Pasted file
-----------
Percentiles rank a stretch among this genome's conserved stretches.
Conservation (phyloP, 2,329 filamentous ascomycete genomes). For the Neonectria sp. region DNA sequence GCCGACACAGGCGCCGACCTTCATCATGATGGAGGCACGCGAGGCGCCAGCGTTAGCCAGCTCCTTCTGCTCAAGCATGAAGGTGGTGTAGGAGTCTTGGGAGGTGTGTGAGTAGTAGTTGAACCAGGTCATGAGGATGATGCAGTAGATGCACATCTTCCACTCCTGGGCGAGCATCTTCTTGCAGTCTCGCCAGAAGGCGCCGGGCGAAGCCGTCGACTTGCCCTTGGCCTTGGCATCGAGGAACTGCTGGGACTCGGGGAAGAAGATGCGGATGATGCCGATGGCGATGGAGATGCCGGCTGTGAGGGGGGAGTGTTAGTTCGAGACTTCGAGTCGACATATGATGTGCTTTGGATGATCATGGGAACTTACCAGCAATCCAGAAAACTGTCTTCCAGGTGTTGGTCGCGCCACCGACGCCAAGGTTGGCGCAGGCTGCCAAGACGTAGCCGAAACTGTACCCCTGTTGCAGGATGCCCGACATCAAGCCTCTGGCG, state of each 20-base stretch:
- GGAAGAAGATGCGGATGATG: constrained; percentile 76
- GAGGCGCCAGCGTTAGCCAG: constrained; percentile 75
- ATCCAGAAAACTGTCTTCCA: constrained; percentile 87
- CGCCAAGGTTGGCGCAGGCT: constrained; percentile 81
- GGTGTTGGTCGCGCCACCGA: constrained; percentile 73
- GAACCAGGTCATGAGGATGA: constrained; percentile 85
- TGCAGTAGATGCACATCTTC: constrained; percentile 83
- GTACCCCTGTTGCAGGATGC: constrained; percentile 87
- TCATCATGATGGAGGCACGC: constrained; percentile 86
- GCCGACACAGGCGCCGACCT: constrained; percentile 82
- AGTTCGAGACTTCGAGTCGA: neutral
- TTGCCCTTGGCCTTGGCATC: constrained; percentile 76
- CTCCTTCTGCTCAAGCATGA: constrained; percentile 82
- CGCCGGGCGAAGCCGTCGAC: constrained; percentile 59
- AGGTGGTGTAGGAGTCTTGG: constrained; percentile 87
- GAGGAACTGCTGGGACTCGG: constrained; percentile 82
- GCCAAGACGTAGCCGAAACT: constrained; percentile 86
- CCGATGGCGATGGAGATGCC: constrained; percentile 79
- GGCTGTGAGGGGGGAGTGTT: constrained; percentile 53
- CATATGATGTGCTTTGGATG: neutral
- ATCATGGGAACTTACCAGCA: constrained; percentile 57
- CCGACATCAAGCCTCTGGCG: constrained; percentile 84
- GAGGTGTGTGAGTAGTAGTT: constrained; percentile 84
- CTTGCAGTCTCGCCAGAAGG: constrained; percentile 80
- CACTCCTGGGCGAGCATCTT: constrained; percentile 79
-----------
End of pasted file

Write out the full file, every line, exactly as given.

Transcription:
Percentiles rank a stretch among this genome's conserved stretches.
Conservation (phyloP, 2,329 filamentous ascomycete genomes). For the Neonectria sp. region DNA sequence GCCGACACAGGCGCCGACCTTCATCATGATGGAGGCACGCGAGGCGCCAGCGTTAGCCAGCTCCTTCTGCTCAAGCATGAAGGTGGTGTAGGAGTCTTGGGAGGTGTGTGAGTAGTAGTTGAACCAGGTCATGAGGATGATGCAGTAGATGCACATCTTCCACTCCTGGGCGAGCATCTTCTTGCAGTCTCGCCAGAAGGCGCCGGGCGAAGCCGTCGACTTGCCCTTGGCCTTGGCATCGAGGAACTGCTGGGACTCGGGGAAGAAGATGCGGATGATGCCGATGGCGATGGAGATGCCGGCTGTGAGGGGGGAGTGTTAGTTCGAGACTTCGAGTCGACATATGATGTGCTTTGGATGATCATGGGAACTTACCAGCAATCCAGAAAACTGTCTTCCAGGTGTTGGTCGCGCCACCGACGCCAAGGTTGGCGCAGGCTGCCAAGACGTAGCCGAAACTGTACCCCTGTTGCAGGATGCCCGACATCAAGCCTCTGGCG, state of each 20-base stretch:
- GGAAGAAGATGCGGATGATG: constrained; percentile 76
- GAGGCGCCAGCGTTAGCCAG: constrained; percentile 75
- ATCCAGAAAACTGTCTTCCA: constrained; percentile 87
- CGCCAAGGTTGGCGCAGGCT: constrained; percentile 81
- GGTGTTGGTCGCGCCACCGA: constrained; percentile 73
- GAACCAGGTCATGAGGATGA: constrained; percentile 85
- TGCAGTAGATGCACATCTTC: constrained; percentile 83
- GTACCCCTGTTGCAGGATGC: constrained; percentile 87
- TCATCATGATGGAGGCACGC: constrained; percentile 86
- GCCGACACAGGCGCCGACCT: constrained; percentile 82
- AGTTCGAGACTTCGAGTCGA: neutral
- TTGCCCTTGGCCTTGGCATC: constrained; percentile 76
- CTCCTTCTGCTCAAGCATGA: constrained; percentile 82
- CGCCGGGCGAAGCCGTCGAC: constrained; percentile 59
- AGGTGGTGTAGGAGTCTTGG: constrained; percentile 87
- GAGGAACTGCTGGGACTCGG: constrained; percentile 82
- GCCAAGACGTAGCCGAAACT: constrained; percentile 86
- CCGATGGCGATGGAGATGCC: constrained; percentile 79
- GGCTGTGAGGGGGGAGTGTT: constrained; percentile 53
- CATATGATGTGCTTTGGATG: neutral
- ATCATGGGAACTTACCAGCA: constrained; percentile 57
- CCGACATCAAGCCTCTGGCG: constrained; percentile 84
- GAGGTGTGTGAGTAGTAGTT: constrained; percentile 84
- CTTGCAGTCTCGCCAGAAGG: constrained; percentile 80
- CACTCCTGGGCGAGCATCTT: constrained; percentile 79